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From "Vinod Kone (JIRA)" <j...@apache.org>
Subject [jira] [Assigned] (MESOS-8209) mesos master should revoke offers when executor state changes
Date Mon, 13 Nov 2017 19:59:00 GMT

     [ https://issues.apache.org/jira/browse/MESOS-8209?page=com.atlassian.jira.plugin.system.issuetabpanels:all-tabpanel
]

Vinod Kone reassigned MESOS-8209:
---------------------------------

    Assignee: Vinod Kone

> mesos master should revoke offers when executor state changes
> -------------------------------------------------------------
>
>                 Key: MESOS-8209
>                 URL: https://issues.apache.org/jira/browse/MESOS-8209
>             Project: Mesos
>          Issue Type: Bug
>            Reporter: Jack Crawford
>            Assignee: Vinod Kone
>
> Currently, the mesos master does not revoke offers when the number of executors on an
agent decreases. This is a problem under certain conditions, such when running a workflow
that starts lots of small tasks on agents, with a one executor per task model, a master that
does not revoke resources after a set amount of time, and a scheduler that does not reject
resources.
> The problem is that when running a mono-scheduler framework (which you might want to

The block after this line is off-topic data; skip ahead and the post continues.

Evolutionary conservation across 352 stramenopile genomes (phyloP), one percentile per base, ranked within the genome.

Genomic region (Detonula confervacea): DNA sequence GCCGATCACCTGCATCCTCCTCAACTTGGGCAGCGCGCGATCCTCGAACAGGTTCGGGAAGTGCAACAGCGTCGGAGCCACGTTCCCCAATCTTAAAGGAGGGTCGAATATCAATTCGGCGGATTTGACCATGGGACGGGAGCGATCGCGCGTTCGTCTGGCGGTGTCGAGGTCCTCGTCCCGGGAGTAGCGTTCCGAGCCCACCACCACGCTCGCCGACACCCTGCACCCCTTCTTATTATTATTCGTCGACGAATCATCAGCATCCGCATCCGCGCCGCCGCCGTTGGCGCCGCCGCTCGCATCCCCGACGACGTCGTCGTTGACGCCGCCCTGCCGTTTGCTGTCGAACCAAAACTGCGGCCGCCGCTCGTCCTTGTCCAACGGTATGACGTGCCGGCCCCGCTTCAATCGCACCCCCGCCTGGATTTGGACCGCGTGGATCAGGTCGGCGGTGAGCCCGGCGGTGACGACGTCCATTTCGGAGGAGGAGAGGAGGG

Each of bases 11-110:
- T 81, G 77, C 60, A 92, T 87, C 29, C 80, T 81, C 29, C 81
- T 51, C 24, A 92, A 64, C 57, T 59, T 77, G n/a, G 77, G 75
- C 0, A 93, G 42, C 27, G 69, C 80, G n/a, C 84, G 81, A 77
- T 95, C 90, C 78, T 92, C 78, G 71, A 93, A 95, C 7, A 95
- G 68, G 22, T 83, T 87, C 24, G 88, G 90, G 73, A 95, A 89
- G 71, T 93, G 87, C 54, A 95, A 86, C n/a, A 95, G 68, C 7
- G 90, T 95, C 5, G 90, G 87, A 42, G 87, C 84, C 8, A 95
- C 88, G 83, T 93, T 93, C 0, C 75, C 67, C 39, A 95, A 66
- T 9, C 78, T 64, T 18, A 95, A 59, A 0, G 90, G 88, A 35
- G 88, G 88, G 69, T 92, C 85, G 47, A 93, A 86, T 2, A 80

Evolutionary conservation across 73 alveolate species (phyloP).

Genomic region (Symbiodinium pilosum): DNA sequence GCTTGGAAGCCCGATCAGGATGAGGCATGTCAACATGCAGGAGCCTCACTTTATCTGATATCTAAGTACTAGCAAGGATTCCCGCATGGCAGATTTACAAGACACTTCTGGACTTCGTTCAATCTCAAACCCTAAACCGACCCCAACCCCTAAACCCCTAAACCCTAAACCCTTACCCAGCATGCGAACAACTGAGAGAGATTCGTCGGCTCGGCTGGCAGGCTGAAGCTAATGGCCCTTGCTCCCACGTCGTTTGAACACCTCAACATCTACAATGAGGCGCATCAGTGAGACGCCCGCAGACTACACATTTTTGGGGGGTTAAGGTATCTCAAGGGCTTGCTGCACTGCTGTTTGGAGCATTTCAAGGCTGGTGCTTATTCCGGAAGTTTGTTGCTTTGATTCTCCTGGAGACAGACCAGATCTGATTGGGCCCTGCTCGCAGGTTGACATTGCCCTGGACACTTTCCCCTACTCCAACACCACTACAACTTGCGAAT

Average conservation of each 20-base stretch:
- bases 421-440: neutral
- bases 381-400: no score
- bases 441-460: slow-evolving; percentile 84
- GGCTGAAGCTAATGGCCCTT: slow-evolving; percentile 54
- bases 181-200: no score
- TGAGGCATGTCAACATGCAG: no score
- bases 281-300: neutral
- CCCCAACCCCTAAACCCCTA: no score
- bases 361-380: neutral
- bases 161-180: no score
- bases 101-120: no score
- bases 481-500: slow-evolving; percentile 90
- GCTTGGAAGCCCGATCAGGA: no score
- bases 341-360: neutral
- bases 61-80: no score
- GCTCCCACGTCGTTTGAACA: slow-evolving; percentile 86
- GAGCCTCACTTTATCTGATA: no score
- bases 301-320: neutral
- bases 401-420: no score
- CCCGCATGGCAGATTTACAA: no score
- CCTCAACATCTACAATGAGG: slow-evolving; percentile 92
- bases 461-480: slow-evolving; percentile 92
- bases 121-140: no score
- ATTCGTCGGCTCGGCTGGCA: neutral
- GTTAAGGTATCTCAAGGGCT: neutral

do to easily enforce authentication requirements, have a full view of all scheduled tasks,
etc), in order to respond instantly when new tasks come in I have the scheduler simply hang
on to all resource offers it receives, and the master is set to never revoke offers. This
way the scheduler always has a pool of resources to quickly service new requests as they come
in.
> However, if you start tasks fast enough, the agents can fill up with executors, making
it appear as there are no resources available for the scheduler to use. Ive seen this on r4.4xlarge
machines on aws with executors that consume 0.1 cpus, 32mb mem where the entire machine will
be appear to be filled with executors according to the master resource offers. The executors
are exiting (just after the task finishes), but the resources are not reclaimed because the
master does not revoke the outstanding resource offers to reflect the change.
> You can replicate this pretty easily if you schedule tasks that finish instantly with
a 1-1 executor to task ratio. I find that if I schedule ~1000 tasks this way on a single r4.4xlarge
machine, usually 600-700 will finish before all the resource offers to the scheduler fill
up and the agent appears to be "full" of executors.
> Changing the scheduler/master to periodically reject/revoke resources fixes the problem.
> My suggestion is for the master to revoke and reissue resource offers when the executor
count changes on an agent.



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